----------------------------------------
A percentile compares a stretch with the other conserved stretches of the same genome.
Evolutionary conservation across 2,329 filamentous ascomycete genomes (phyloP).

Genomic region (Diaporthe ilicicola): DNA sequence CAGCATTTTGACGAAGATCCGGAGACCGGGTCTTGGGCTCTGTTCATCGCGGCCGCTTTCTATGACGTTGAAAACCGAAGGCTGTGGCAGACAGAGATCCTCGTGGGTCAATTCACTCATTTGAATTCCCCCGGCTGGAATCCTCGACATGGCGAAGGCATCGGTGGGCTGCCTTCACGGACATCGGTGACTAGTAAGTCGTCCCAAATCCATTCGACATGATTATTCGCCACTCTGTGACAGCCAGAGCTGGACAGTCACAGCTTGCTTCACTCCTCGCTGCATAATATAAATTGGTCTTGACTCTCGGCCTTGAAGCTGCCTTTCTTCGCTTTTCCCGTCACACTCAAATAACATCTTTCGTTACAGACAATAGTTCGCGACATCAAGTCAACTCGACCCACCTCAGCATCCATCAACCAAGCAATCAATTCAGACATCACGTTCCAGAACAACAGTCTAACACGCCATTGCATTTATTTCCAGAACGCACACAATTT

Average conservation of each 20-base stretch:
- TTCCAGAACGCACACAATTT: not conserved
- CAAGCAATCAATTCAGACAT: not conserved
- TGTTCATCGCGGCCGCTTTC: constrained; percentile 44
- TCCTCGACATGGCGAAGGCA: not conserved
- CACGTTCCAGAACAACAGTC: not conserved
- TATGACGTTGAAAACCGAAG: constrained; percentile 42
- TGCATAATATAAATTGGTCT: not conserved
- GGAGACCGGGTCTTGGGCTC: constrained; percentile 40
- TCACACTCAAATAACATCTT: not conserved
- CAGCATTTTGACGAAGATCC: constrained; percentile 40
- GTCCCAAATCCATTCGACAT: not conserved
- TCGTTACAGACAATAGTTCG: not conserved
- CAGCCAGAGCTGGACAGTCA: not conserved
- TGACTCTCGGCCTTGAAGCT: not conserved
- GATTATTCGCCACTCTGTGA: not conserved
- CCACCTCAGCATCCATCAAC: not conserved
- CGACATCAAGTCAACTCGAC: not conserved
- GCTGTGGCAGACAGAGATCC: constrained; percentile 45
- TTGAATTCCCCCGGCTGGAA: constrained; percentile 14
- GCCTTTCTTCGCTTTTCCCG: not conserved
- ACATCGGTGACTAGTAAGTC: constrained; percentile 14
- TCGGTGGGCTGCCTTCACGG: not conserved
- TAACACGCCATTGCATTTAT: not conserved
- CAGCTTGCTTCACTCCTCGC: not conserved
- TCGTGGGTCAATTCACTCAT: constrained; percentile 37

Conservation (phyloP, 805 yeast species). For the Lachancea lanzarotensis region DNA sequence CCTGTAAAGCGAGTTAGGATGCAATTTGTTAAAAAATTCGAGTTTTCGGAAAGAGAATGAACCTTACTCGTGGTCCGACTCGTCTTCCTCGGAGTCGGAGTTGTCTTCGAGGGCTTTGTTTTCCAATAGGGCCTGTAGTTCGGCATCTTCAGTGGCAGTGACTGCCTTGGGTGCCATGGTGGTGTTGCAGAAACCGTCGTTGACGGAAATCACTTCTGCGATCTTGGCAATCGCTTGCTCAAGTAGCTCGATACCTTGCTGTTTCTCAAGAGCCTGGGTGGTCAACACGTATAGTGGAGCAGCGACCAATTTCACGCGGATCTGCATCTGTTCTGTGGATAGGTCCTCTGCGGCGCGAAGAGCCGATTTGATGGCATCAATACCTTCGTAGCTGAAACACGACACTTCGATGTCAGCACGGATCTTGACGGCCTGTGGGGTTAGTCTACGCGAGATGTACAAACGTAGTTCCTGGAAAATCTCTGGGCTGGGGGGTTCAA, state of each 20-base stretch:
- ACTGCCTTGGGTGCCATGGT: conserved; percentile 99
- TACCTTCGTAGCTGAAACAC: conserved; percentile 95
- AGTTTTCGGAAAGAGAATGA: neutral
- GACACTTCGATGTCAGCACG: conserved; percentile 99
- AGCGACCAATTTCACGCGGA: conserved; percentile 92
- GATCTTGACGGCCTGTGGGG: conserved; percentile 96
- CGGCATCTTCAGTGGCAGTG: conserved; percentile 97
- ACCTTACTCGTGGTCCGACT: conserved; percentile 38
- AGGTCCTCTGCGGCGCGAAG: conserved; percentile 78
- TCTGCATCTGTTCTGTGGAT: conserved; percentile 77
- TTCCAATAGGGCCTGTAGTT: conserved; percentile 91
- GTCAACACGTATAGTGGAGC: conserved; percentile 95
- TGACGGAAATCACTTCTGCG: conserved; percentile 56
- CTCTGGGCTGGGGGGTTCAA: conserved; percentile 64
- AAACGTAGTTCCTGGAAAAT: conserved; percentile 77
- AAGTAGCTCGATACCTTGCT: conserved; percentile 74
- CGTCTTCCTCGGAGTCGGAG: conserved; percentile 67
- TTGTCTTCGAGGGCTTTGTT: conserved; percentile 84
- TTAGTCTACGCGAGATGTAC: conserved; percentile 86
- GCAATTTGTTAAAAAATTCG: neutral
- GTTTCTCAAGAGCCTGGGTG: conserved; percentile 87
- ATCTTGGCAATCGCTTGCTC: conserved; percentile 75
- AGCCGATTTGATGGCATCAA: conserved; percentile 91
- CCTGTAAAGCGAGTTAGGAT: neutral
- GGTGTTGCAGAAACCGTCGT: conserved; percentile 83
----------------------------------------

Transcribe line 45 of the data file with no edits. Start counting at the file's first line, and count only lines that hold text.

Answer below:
- AAACGTAGTTCCTGGAAAAT: conserved; percentile 77